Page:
Potential application of Russian Tarragon (Artemisia dracunculus L.) in health and sports
© Pischel et al; licensee BioMed Central Ltd. 2011
Published: 7 November 2011
Tarragon is a spice herb with a long history of culinary and medical use. There exist two cultivars of this species: French Tarragon is used as a spice in cuisine and Russian Tarragon (RT) has been used medically in Russia and middle Asia, mainly to treat gastrointestinal disorders. However, recent studies also reported possible antidiabetic and hypoglycemic activities. Ribnickyet al. demonstrated that an ethanolic extract of RT was able to reduce blood glucose concentration in rodents. Tarragon like many other spices contains potential harmful essential oil constituents like estragole and methyleugenol. Thus, it was officially advised to limit the intake of such herbal spices. Therefore, as a solution to this problem, an aqueous extract of RT (RTE), which does not contain these compounds, was developed (Finzelberg GmbH & Co.KG, Germany) for further investigation. In vivo animal and human study demonstrate promising potential of the aqueous extract as a new potent antidiabetic agent.
For the in vivo studies a standard animal model for testing of antidiabetic activity was used (non-fasted Wistar rats, n=8 / group). Blood glucose and insulin levels were determined with glucose challenge (2g/kg glucose infusion) and without (basal).
A randomized, double-blind, cross-over clinical trial in 12 non-diabetic men was performed to approve the effect of RT on serum glucose and insulin levels, as well as cardiovascular parameters. Subjects reported to the lab on 2 different mornings separated by 1 to 2 weeks, and ingested 75 g of dextrose in solution. 15 min before ingestion, men ingested either 2 g of RT or placebo. Blood samples were collected before ingestion of the RT and placebo, and several time points after dextrose administration.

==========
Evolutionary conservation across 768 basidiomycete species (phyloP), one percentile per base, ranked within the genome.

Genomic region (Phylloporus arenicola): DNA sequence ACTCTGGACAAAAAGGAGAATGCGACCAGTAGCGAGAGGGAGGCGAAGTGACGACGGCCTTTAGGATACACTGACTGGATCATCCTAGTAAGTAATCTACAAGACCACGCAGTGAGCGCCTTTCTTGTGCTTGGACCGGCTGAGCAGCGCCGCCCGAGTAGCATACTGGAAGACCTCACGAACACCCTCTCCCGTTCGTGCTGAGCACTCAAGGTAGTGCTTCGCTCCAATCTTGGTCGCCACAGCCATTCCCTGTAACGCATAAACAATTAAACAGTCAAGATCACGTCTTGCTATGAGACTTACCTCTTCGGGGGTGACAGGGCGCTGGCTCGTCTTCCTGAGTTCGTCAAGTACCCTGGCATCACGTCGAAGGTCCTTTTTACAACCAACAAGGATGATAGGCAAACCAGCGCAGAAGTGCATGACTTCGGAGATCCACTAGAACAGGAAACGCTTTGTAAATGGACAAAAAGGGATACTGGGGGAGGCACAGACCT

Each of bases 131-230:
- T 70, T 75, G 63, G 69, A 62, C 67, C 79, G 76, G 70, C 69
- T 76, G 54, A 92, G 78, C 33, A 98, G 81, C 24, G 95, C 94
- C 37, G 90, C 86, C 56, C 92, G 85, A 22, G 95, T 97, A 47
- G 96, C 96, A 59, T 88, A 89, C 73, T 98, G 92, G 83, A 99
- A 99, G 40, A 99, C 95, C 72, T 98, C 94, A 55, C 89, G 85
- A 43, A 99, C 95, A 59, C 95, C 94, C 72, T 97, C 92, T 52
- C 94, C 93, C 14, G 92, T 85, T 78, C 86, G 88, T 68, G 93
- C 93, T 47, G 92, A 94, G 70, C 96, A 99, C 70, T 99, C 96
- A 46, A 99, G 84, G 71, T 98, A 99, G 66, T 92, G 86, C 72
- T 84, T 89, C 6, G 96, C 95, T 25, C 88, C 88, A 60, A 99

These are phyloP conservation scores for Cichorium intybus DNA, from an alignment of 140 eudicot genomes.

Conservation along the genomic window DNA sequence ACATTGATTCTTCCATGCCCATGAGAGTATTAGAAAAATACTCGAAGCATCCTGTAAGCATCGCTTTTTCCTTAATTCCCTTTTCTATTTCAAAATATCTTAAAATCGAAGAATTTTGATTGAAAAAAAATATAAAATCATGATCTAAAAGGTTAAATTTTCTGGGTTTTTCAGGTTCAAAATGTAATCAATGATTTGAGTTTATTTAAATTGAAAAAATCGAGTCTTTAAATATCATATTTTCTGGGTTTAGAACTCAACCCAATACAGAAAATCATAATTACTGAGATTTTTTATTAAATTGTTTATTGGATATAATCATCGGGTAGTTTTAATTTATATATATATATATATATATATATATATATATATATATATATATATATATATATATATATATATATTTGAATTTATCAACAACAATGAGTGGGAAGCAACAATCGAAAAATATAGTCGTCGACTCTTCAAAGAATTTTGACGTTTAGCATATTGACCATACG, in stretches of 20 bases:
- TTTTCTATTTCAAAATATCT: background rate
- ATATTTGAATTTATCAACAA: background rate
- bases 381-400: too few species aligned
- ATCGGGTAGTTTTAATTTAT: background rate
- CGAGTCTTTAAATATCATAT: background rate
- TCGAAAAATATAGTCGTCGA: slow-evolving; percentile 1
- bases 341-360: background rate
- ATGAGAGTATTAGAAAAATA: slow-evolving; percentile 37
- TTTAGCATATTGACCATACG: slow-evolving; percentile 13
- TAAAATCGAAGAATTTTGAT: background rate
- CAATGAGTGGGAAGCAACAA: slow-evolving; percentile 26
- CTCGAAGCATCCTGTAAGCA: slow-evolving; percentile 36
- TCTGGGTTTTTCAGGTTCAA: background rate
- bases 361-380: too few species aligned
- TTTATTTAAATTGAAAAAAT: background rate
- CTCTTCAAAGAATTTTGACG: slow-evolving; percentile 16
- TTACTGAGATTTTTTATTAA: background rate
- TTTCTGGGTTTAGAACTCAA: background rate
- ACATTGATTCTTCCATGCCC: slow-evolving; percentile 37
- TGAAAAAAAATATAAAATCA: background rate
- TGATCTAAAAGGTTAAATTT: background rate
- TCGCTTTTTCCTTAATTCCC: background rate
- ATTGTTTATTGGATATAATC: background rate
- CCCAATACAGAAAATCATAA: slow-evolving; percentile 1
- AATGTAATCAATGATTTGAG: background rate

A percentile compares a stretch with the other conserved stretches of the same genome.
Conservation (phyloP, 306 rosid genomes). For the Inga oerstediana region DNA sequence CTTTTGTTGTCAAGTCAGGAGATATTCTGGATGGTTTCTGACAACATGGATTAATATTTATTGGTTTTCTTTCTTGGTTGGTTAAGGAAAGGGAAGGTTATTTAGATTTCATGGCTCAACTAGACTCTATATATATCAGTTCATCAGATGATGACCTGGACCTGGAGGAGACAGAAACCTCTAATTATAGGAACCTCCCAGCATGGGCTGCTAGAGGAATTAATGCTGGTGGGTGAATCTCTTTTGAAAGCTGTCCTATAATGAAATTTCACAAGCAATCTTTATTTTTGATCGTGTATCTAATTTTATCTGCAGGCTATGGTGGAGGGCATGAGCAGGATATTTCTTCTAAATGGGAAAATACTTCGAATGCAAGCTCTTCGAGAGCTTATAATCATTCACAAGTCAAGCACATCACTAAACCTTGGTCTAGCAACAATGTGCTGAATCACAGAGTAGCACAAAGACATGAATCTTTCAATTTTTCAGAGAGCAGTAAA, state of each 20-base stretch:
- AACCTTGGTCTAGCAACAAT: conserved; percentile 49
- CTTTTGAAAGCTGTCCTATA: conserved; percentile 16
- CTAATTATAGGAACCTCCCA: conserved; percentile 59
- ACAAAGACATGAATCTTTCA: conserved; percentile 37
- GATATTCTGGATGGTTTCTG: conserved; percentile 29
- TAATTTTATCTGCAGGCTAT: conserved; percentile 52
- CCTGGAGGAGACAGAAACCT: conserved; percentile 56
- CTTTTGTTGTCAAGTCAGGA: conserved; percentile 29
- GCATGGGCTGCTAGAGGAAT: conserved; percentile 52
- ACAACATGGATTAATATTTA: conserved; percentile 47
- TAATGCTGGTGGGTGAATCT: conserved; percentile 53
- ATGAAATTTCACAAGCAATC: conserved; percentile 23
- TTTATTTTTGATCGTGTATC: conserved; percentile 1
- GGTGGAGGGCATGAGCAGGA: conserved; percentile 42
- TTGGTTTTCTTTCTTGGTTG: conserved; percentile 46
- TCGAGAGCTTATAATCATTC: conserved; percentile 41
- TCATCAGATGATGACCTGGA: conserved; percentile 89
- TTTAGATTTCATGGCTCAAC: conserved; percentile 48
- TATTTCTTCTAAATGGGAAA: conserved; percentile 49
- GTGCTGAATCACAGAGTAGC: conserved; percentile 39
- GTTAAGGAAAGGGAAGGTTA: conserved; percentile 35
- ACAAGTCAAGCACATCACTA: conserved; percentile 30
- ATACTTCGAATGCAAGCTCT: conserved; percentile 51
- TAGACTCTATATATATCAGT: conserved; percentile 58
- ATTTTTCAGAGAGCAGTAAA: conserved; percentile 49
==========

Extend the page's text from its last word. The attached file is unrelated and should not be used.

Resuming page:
It was shown that the aqueous extract of RT lowered the blood glucose level in both animals and humans (albeit non-statistically). The area under the blood glucose curve (AUC) was significantly decreased after oral administration of aqueous RTE to non-fasted Wistar rats (19,000 rel. AUC vs. 30,000 rel. AUC, n=8, p<0.001). For serum glucose, no condition (p=0.19) or condition x time (p=0.99) effect was noted in the clinical trial. Similar findings were noted for insulin. However, a time effect was noted (p<0.0001), with values at the 15 and 30 min blood collection times higher than pre-ingestion. Additionally, a potential positive impact of RTE administration on certain cardiovascular parameters was noted.
The aqueous extract of RT is a promising and safe (lack of potentially harmful estragole and methyleugenol) ingredient for consideration in the development of functional foods or dietary and sports supplements with anti-hyperglycemic activity. In this context, a study investigating the potential of RT to increase serum insulin concentration while reducing blood glucose level for a given amount of glucose ingestion after an endurance exercise bout is ongoing. Thus, RT might also act as a “recovery agent”.
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